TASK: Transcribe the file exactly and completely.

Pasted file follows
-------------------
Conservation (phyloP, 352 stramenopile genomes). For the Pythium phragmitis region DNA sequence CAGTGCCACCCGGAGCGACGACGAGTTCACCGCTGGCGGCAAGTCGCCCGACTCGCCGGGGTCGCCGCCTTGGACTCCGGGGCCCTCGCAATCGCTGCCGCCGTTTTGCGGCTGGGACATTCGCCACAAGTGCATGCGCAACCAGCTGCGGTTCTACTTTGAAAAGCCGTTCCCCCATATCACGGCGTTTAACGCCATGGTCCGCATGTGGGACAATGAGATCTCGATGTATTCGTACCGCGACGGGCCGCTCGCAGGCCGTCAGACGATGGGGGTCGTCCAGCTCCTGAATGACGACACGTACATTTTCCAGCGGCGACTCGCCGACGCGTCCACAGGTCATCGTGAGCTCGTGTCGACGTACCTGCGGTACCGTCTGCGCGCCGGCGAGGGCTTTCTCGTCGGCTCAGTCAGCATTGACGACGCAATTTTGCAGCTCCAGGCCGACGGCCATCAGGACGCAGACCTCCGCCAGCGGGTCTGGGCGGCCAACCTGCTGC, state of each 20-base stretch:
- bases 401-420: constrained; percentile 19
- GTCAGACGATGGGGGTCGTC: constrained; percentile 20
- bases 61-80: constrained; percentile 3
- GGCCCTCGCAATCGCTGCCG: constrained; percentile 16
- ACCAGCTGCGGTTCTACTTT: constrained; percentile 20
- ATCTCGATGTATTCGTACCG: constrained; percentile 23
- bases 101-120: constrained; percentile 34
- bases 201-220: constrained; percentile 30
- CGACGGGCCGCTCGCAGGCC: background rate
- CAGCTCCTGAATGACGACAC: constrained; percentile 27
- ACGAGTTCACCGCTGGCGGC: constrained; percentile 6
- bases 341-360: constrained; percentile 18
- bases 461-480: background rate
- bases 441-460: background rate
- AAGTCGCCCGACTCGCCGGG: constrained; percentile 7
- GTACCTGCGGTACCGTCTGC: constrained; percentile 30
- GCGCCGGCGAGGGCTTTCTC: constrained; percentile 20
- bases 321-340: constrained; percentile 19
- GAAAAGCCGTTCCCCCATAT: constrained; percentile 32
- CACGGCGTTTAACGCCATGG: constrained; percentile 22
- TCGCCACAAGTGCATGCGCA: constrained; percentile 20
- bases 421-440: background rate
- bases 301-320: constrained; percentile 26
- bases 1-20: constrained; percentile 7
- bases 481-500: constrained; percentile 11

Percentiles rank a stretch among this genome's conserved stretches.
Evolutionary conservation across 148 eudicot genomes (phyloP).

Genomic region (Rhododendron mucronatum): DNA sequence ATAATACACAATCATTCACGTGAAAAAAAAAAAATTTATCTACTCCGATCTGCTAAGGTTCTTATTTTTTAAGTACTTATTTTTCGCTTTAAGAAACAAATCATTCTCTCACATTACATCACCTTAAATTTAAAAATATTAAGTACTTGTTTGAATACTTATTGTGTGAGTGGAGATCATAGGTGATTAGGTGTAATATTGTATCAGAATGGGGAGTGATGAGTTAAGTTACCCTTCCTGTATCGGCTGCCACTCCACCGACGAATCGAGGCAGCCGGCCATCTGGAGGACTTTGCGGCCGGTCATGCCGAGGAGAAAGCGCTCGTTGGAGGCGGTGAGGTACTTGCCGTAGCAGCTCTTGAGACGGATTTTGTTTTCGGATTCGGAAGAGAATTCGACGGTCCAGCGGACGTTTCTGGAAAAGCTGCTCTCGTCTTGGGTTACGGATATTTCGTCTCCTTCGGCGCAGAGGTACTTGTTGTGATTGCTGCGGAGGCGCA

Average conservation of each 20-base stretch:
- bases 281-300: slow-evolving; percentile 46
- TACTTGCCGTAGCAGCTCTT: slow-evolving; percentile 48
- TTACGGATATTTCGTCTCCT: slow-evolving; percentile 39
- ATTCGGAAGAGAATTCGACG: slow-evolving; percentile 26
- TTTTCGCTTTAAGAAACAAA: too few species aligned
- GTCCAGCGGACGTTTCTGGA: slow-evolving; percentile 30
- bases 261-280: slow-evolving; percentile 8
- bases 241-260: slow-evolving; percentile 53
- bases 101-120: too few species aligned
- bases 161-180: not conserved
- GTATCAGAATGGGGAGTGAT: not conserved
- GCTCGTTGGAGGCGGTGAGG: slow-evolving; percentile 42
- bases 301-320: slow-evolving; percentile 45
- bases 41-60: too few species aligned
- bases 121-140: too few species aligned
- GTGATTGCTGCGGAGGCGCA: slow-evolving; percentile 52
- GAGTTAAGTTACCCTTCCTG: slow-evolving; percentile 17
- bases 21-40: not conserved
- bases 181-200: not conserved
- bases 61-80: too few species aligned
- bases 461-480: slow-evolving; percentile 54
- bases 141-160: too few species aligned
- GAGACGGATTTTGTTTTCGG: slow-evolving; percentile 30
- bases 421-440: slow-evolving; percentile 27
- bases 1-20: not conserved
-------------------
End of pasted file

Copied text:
Conservation (phyloP, 352 stramenopile genomes). For the Pythium phragmitis region DNA sequence CAGTGCCACCCGGAGCGACGACGAGTTCACCGCTGGCGGCAAGTCGCCCGACTCGCCGGGGTCGCCGCCTTGGACTCCGGGGCCCTCGCAATCGCTGCCGCCGTTTTGCGGCTGGGACATTCGCCACAAGTGCATGCGCAACCAGCTGCGGTTCTACTTTGAAAAGCCGTTCCCCCATATCACGGCGTTTAACGCCATGGTCCGCATGTGGGACAATGAGATCTCGATGTATTCGTACCGCGACGGGCCGCTCGCAGGCCGTCAGACGATGGGGGTCGTCCAGCTCCTGAATGACGACACGTACATTTTCCAGCGGCGACTCGCCGACGCGTCCACAGGTCATCGTGAGCTCGTGTCGACGTACCTGCGGTACCGTCTGCGCGCCGGCGAGGGCTTTCTCGTCGGCTCAGTCAGCATTGACGACGCAATTTTGCAGCTCCAGGCCGACGGCCATCAGGACGCAGACCTCCGCCAGCGGGTCTGGGCGGCCAACCTGCTGC, state of each 20-base stretch:
- bases 401-420: constrained; percentile 19
- GTCAGACGATGGGGGTCGTC: constrained; percentile 20
- bases 61-80: constrained; percentile 3
- GGCCCTCGCAATCGCTGCCG: constrained; percentile 16
- ACCAGCTGCGGTTCTACTTT: constrained; percentile 20
- ATCTCGATGTATTCGTACCG: constrained; percentile 23
- bases 101-120: constrained; percentile 34
- bases 201-220: constrained; percentile 30
- CGACGGGCCGCTCGCAGGCC: background rate
- CAGCTCCTGAATGACGACAC: constrained; percentile 27
- ACGAGTTCACCGCTGGCGGC: constrained; percentile 6
- bases 341-360: constrained; percentile 18
- bases 461-480: background rate
- bases 441-460: background rate
- AAGTCGCCCGACTCGCCGGG: constrained; percentile 7
- GTACCTGCGGTACCGTCTGC: constrained; percentile 30
- GCGCCGGCGAGGGCTTTCTC: constrained; percentile 20
- bases 321-340: constrained; percentile 19
- GAAAAGCCGTTCCCCCATAT: constrained; percentile 32
- CACGGCGTTTAACGCCATGG: constrained; percentile 22
- TCGCCACAAGTGCATGCGCA: constrained; percentile 20
- bases 421-440: background rate
- bases 301-320: constrained; percentile 26
- bases 1-20: constrained; percentile 7
- bases 481-500: constrained; percentile 11

Percentiles rank a stretch among this genome's conserved stretches.
Evolutionary conservation across 148 eudicot genomes (phyloP).

Genomic region (Rhododendron mucronatum): DNA sequence ATAATACACAATCATTCACGTGAAAAAAAAAAAATTTATCTACTCCGATCTGCTAAGGTTCTTATTTTTTAAGTACTTATTTTTCGCTTTAAGAAACAAATCATTCTCTCACATTACATCACCTTAAATTTAAAAATATTAAGTACTTGTTTGAATACTTATTGTGTGAGTGGAGATCATAGGTGATTAGGTGTAATATTGTATCAGAATGGGGAGTGATGAGTTAAGTTACCCTTCCTGTATCGGCTGCCACTCCACCGACGAATCGAGGCAGCCGGCCATCTGGAGGACTTTGCGGCCGGTCATGCCGAGGAGAAAGCGCTCGTTGGAGGCGGTGAGGTACTTGCCGTAGCAGCTCTTGAGACGGATTTTGTTTTCGGATTCGGAAGAGAATTCGACGGTCCAGCGGACGTTTCTGGAAAAGCTGCTCTCGTCTTGGGTTACGGATATTTCGTCTCCTTCGGCGCAGAGGTACTTGTTGTGATTGCTGCGGAGGCGCA

Average conservation of each 20-base stretch:
- bases 281-300: slow-evolving; percentile 46
- TACTTGCCGTAGCAGCTCTT: slow-evolving; percentile 48
- TTACGGATATTTCGTCTCCT: slow-evolving; percentile 39
- ATTCGGAAGAGAATTCGACG: slow-evolving; percentile 26
- TTTTCGCTTTAAGAAACAAA: too few species aligned
- GTCCAGCGGACGTTTCTGGA: slow-evolving; percentile 30
- bases 261-280: slow-evolving; percentile 8
- bases 241-260: slow-evolving; percentile 53
- bases 101-120: too few species aligned
- bases 161-180: not conserved
- GTATCAGAATGGGGAGTGAT: not conserved
- GCTCGTTGGAGGCGGTGAGG: slow-evolving; percentile 42
- bases 301-320: slow-evolving; percentile 45
- bases 41-60: too few species aligned
- bases 121-140: too few species aligned
- GTGATTGCTGCGGAGGCGCA: slow-evolving; percentile 52
- GAGTTAAGTTACCCTTCCTG: slow-evolving; percentile 17
- bases 21-40: not conserved
- bases 181-200: not conserved
- bases 61-80: too few species aligned
- bases 461-480: slow-evolving; percentile 54
- bases 141-160: too few species aligned
- GAGACGGATTTTGTTTTCGG: slow-evolving; percentile 30
- bases 421-440: slow-evolving; percentile 27
- bases 1-20: not conserved